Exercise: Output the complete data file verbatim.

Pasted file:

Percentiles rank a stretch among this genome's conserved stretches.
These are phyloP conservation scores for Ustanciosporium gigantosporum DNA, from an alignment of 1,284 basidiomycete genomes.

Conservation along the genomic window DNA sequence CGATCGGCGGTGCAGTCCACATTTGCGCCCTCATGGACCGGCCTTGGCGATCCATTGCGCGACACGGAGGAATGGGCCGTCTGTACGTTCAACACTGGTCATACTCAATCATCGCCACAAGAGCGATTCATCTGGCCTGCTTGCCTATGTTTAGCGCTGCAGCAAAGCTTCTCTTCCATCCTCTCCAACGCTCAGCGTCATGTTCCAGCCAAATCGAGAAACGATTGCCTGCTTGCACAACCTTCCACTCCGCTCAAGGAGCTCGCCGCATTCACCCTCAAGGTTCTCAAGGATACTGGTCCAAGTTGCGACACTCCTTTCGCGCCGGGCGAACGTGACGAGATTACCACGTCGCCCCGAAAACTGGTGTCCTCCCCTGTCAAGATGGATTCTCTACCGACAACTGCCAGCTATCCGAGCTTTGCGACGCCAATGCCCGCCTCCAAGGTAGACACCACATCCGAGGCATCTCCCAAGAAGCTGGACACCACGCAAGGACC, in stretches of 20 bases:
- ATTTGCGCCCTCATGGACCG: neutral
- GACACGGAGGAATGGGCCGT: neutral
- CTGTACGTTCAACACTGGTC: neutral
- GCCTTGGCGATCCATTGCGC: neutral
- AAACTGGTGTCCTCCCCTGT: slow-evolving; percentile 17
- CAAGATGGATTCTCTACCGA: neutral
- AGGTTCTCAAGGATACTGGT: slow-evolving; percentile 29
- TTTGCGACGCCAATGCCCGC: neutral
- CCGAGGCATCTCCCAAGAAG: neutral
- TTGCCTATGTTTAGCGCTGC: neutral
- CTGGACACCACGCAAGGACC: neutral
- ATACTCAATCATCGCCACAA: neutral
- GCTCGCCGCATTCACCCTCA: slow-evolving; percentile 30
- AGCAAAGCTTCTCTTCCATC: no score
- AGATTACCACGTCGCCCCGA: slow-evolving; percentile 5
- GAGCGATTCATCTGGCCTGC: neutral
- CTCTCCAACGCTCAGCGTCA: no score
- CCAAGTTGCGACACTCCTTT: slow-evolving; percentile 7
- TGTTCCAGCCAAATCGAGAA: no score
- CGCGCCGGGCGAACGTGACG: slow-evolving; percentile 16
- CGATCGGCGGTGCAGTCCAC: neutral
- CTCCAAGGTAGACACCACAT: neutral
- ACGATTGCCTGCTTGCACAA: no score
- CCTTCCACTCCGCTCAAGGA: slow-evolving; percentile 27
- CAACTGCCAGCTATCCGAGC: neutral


Percentiles rank a stretch among this genome's conserved stretches.
These are phyloP conservation scores for Ustanciosporium gigantosporum DNA, from an alignment of 1,284 basidiomycete genomes.

Conservation along the genomic window DNA sequence CGATCGGCGGTGCAGTCCACATTTGCGCCCTCATGGACCGGCCTTGGCGATCCATTGCGCGACACGGAGGAATGGGCCGTCTGTACGTTCAACACTGGTCATACTCAATCATCGCCACAAGAGCGATTCATCTGGCCTGCTTGCCTATGTTTAGCGCTGCAGCAAAGCTTCTCTTCCATCCTCTCCAACGCTCAGCGTCATGTTCCAGCCAAATCGAGAAACGATTGCCTGCTTGCACAACCTTCCACTCCGCTCAAGGAGCTCGCCGCATTCACCCTCAAGGTTCTCAAGGATACTGGTCCAAGTTGCGACACTCCTTTCGCGCCGGGCGAACGTGACGAGATTACCACGTCGCCCCGAAAACTGGTGTCCTCCCCTGTCAAGATGGATTCTCTACCGACAACTGCCAGCTATCCGAGCTTTGCGACGCCAATGCCCGCCTCCAAGGTAGACACCACATCCGAGGCATCTCCCAAGAAGCTGGACACCACGCAAGGACC, in stretches of 20 bases:
- ATTTGCGCCCTCATGGACCG: neutral
- GACACGGAGGAATGGGCCGT: neutral
- CTGTACGTTCAACACTGGTC: neutral
- GCCTTGGCGATCCATTGCGC: neutral
- AAACTGGTGTCCTCCCCTGT: slow-evolving; percentile 17
- CAAGATGGATTCTCTACCGA: neutral
- AGGTTCTCAAGGATACTGGT: slow-evolving; percentile 29
- TTTGCGACGCCAATGCCCGC: neutral
- CCGAGGCATCTCCCAAGAAG: neutral
- TTGCCTATGTTTAGCGCTGC: neutral
- CTGGACACCACGCAAGGACC: neutral
- ATACTCAATCATCGCCACAA: neutral
- GCTCGCCGCATTCACCCTCA: slow-evolving; percentile 30
- AGCAAAGCTTCTCTTCCATC: no score
- AGATTACCACGTCGCCCCGA: slow-evolving; percentile 5
- GAGCGATTCATCTGGCCTGC: neutral
- CTCTCCAACGCTCAGCGTCA: no score
- CCAAGTTGCGACACTCCTTT: slow-evolving; percentile 7
- TGTTCCAGCCAAATCGAGAA: no score
- CGCGCCGGGCGAACGTGACG: slow-evolving; percentile 16
- CGATCGGCGGTGCAGTCCAC: neutral
- CTCCAAGGTAGACACCACAT: neutral
- ACGATTGCCTGCTTGCACAA: no score
- CCTTCCACTCCGCTCAAGGA: slow-evolving; percentile 27
- CAACTGCCAGCTATCCGAGC: neutral